Working Capital

Definition - What does Working Capital mean?

Working capital is defined as a company’s current assets minus its current liabilities. In layman’s terms, it refers to the money that the company has in order to perform its day-to-day business operations. Specifically, it is the money available for a company or business to pay current debts. Working capital can include cash, accounts receivable, inventory, short-term investments, accounts payable, and other short-term liabilities.

Companies that do not have sufficient working capital can have difficulty in performing a variety of work activities, including paying employees, making payments to vendors and maintaining business operations.

Justipedia explains Working Capital

Most businesses understand the business concept of working capital, but the complexity of managing working capital may actually determine their success.

For example, businesses that fail to properly manage working capital, including paying bills too soon, collecting accounts receivable too slowly, or failing to manage inventory properly, may find that they do not have enough working capital. Unfortunately, some businesses that have high sales and profits can fail simply because they do not properly manage their working capital and consistently have shortages.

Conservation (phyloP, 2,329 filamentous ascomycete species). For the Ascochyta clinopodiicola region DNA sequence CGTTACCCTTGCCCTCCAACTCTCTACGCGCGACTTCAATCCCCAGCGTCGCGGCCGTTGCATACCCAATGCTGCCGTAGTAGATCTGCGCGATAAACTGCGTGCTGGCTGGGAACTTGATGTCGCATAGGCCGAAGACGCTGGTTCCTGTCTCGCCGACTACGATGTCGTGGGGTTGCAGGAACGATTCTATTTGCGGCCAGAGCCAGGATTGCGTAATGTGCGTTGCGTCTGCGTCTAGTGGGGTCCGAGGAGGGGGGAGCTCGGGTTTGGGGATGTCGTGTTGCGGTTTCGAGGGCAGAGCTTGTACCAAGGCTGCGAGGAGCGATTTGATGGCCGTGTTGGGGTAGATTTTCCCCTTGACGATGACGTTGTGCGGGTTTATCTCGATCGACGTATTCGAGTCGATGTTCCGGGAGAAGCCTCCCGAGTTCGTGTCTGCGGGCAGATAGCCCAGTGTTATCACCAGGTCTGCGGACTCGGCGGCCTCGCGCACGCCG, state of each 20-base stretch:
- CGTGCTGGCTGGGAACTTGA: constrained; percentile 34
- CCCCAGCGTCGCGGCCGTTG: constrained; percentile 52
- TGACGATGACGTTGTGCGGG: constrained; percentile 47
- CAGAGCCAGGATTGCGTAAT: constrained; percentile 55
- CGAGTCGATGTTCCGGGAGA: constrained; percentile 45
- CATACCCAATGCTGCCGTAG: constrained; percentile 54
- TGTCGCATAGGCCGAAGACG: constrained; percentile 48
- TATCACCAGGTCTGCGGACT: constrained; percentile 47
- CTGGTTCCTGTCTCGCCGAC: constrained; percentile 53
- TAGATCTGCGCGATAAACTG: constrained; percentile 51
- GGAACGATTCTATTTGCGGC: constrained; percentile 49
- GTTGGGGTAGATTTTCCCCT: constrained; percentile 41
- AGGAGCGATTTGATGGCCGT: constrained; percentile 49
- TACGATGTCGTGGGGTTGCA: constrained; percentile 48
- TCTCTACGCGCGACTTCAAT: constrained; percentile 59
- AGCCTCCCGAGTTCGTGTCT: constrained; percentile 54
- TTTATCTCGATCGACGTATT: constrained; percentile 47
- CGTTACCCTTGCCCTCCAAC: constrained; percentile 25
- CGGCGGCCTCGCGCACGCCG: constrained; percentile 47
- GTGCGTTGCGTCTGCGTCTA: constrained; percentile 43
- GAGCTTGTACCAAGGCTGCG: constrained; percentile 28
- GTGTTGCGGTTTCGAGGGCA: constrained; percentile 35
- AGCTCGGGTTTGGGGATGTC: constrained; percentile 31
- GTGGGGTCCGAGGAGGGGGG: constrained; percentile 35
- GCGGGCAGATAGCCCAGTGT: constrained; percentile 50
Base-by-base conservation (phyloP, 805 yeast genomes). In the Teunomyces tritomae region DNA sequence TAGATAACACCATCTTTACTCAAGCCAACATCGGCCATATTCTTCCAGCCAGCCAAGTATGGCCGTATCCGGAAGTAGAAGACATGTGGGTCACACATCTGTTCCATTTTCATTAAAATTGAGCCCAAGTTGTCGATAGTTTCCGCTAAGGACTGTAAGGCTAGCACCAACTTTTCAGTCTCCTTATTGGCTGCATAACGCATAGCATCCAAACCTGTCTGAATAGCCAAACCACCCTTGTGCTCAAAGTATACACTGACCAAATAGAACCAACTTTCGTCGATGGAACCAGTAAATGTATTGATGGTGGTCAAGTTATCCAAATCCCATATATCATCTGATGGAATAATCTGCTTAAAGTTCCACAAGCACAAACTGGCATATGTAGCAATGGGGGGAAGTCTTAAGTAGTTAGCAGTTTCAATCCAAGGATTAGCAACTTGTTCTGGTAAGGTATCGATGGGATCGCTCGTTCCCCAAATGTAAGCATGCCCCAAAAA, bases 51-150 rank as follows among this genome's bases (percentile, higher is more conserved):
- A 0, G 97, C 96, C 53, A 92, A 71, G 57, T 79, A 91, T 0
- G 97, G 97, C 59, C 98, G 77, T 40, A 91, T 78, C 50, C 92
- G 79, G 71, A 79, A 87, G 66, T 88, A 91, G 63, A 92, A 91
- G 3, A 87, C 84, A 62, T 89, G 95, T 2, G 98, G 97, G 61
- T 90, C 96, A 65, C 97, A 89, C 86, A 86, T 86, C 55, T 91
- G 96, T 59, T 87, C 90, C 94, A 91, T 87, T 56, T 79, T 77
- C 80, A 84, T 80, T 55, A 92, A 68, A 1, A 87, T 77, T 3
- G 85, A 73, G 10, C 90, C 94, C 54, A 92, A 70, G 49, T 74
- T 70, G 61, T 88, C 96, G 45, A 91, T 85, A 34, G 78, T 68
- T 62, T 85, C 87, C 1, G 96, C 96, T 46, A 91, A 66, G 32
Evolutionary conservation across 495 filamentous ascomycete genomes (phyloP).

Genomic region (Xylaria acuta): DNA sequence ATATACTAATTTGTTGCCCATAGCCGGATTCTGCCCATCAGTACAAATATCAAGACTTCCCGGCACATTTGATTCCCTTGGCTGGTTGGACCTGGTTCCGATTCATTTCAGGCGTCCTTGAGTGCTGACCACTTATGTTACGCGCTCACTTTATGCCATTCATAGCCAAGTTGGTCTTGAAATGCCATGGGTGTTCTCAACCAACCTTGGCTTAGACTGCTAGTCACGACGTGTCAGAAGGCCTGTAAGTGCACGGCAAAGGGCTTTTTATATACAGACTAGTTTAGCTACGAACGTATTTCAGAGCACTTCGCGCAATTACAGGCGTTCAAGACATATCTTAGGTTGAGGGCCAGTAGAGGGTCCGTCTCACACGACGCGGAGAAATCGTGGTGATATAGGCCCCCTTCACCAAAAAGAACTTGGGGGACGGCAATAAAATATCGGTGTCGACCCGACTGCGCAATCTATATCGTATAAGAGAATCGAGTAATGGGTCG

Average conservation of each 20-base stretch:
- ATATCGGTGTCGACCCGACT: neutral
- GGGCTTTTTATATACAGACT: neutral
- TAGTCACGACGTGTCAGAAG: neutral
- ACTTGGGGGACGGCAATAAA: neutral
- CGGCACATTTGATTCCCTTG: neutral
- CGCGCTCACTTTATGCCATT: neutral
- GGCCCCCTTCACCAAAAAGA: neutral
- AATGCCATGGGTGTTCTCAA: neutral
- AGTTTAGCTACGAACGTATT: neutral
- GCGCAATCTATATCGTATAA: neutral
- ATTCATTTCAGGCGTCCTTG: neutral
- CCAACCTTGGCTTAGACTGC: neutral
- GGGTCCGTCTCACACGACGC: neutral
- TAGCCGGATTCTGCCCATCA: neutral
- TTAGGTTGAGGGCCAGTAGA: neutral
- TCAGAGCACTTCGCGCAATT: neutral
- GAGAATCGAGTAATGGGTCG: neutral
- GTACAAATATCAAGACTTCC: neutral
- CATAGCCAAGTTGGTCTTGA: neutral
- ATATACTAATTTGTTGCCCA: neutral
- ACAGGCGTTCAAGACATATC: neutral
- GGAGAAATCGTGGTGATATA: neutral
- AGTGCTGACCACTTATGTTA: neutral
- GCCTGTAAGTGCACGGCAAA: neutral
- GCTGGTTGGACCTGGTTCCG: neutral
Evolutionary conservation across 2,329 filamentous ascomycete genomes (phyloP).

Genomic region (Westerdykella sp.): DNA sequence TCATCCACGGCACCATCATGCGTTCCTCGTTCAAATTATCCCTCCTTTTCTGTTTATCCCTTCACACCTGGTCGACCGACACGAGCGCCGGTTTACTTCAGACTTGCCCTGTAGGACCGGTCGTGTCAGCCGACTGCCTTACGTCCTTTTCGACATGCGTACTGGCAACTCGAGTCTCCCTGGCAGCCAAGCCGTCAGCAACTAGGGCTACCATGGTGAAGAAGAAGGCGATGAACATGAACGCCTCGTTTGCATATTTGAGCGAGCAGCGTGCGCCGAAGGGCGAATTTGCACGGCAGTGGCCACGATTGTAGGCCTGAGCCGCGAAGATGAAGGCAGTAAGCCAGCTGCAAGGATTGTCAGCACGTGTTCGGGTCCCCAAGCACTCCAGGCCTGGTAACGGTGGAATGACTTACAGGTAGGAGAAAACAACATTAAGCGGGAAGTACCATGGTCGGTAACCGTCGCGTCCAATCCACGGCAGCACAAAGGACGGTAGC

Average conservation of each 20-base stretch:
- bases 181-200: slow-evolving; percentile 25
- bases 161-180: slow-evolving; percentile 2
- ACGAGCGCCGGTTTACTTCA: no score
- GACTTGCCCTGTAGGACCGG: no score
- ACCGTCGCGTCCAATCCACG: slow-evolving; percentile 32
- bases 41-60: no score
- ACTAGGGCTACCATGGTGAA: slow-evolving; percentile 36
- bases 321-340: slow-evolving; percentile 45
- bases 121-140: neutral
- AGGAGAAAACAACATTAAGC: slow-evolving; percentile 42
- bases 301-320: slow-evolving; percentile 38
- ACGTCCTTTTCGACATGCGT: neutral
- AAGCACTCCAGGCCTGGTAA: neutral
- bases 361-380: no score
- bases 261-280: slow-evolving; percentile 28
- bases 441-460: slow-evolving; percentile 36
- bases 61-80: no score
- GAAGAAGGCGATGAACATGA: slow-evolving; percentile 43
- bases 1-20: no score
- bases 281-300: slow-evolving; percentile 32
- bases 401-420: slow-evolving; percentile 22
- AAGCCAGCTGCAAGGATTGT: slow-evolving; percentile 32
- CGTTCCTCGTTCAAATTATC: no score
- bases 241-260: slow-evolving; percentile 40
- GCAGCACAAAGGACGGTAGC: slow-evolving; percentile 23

Business survival can also depend on a company’s ability to understand how its need for working capital can vary by industry. For example, businesses that have high, slower-moving inventories, which are difficult to convert to cash, will have to be more careful about ensuring that they have enough cash or cash equivalents to run their business.

Other companies that receive payment at the point of sale via online credit card transactions, however, may have less concern about collecting accounts payable.

Additionally, the risk of working capital shortage can also be reduced through an approved credit line with a high credit limit. Credit lines are especially beneficial for businesses that have a cyclical or seasonal sales season and need working capital to remain solvent in the off-season.

Share this:

Connect with us

Find a Lawyer